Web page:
Noise-induced hearing loss (NIHL) is a pervasive disability that affects millions of people across the world. It is characterized by a decrease in hearing sensitivity to sounds that fall between 3000–6000 Hz(known as the “notch”). NIHL is caused by either a sudden acoustic trauma or long-term exposure to noise levels above 85 dB. The noise exposure induces overproduction of free radicals within the cells of the cochlea, overpowering of the ear’s antioxidant defense systems. The free radicals then destroy cell membranes and hair cell nuclei, causing necrosis and apoptosis, leading to hair cell death. This upsets the mechanical structure and the metabolic homeostasis within the ear, impeding hearing function. Studies have shown that some people are more susceptible to NIHL, either due to environmental factors or genetic factors. NIHL is preventable; OSHA and the EPA have sought to regulate sound levels on job sites and encourage the use of hearing protective devices at work, and researchers are developing new imaging tests to accurately diagnose NIHL before severe hearing loss sets in. There are also ongoing studies regarding the prophylactic and therapeutic use of pharmacological agents (antioxidants and glucocorticoids) and vitamins in the prevention and treatment of NIHL. This paper is a review of the literature available on NIHL and the ongoing studies related to diagnosis, treatment, and genetic factors in the disorder. The literature was found on a number of research databases, with most of the source material coming from the Academic Search Complete (EBSCO) database.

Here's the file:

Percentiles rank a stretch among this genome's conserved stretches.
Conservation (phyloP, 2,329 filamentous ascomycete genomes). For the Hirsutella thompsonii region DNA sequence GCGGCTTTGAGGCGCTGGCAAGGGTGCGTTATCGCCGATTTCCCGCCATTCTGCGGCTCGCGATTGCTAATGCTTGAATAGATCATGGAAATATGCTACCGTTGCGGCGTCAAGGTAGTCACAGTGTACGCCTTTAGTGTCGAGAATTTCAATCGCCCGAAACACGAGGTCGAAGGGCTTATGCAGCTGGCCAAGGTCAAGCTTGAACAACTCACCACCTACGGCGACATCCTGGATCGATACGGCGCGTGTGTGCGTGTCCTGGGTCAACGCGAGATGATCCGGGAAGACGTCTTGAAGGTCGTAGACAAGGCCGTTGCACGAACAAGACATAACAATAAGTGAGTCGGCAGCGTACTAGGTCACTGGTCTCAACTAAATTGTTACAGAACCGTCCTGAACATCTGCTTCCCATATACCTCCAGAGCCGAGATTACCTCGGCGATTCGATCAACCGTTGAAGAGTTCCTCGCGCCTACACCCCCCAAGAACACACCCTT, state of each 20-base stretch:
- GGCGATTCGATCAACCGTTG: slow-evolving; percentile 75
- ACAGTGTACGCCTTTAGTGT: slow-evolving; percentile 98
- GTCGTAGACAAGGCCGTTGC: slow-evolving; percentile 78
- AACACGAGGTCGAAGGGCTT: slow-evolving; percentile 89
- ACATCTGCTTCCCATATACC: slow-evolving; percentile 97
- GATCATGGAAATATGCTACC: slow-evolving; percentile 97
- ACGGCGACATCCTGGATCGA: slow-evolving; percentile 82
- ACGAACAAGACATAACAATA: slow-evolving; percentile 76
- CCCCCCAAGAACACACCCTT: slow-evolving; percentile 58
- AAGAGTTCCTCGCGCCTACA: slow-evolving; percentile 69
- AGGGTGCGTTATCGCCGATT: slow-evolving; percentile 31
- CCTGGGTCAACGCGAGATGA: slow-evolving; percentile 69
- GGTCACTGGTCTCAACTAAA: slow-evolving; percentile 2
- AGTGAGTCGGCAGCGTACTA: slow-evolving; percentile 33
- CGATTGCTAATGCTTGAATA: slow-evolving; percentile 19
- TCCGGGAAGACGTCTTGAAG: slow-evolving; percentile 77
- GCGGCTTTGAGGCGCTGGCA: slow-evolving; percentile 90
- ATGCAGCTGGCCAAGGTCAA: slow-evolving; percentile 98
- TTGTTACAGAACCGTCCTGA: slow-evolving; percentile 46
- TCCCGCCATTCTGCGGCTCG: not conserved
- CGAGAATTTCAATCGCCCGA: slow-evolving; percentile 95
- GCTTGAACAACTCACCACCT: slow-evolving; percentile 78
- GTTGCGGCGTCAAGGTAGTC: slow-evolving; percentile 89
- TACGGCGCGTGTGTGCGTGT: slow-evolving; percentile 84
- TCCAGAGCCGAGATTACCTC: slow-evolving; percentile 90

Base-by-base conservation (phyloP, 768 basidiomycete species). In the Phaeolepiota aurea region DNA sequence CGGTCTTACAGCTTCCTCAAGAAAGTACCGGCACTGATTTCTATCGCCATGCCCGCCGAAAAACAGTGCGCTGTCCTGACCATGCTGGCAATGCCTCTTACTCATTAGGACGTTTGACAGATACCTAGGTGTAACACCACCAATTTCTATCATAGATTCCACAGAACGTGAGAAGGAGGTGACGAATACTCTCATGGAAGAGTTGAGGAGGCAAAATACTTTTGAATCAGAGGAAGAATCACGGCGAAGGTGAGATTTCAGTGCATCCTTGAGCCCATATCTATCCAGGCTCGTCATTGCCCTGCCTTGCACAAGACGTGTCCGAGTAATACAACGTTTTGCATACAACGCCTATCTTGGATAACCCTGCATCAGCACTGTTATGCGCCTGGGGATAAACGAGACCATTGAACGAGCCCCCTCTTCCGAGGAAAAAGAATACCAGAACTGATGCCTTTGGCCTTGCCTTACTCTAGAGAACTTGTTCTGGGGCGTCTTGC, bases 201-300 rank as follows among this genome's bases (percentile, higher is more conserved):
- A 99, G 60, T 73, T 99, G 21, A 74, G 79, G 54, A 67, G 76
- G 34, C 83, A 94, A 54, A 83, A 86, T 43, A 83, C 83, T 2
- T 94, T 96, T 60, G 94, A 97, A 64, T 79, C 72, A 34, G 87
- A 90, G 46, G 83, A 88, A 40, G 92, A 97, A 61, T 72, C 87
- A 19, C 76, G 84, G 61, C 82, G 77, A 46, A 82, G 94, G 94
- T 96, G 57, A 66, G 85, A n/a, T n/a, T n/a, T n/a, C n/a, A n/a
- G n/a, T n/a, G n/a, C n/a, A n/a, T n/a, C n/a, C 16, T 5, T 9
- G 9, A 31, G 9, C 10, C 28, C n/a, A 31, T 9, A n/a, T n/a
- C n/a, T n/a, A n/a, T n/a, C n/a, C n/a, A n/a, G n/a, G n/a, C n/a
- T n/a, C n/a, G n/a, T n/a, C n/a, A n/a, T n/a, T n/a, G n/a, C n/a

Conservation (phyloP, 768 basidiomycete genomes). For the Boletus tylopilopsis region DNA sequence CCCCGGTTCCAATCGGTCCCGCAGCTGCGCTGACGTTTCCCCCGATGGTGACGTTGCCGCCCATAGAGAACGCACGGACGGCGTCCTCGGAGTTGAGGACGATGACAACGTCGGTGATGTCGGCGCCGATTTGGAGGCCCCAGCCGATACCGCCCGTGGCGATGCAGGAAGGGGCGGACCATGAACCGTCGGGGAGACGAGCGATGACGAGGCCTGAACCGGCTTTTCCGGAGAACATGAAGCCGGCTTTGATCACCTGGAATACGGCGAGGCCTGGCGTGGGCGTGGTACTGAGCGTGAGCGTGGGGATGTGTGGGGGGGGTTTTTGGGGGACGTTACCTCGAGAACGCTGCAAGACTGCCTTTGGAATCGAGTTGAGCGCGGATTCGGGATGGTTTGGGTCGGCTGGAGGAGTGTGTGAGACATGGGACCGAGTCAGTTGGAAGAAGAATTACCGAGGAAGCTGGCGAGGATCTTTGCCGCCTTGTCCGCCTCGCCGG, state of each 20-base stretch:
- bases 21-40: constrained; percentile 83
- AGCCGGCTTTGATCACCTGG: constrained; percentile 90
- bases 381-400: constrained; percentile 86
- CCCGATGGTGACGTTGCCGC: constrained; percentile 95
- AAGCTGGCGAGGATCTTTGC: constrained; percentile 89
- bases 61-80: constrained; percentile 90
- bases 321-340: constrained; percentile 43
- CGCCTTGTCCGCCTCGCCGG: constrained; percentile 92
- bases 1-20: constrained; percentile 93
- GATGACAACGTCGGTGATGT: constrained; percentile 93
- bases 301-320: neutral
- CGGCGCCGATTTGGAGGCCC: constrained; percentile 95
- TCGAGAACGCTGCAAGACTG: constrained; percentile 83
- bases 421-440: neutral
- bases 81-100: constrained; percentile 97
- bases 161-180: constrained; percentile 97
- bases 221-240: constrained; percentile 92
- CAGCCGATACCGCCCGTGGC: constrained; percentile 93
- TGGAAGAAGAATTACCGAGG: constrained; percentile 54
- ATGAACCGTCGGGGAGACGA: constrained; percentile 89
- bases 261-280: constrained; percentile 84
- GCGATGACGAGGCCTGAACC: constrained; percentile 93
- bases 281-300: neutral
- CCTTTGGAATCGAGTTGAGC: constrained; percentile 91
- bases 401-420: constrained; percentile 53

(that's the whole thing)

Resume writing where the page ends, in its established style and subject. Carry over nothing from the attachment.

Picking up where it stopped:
Levihaiem, A. (2015). Noise Induced Hearing Loss: The Impact of Acoustic Trauma on the Ear. The Science Journal of the Lander College of Arts and Sciences, 9 (1). Retrieved from http://touroscholar.touro.edu/cgi/viewcontent.cgi?article=1028&context=sjlcas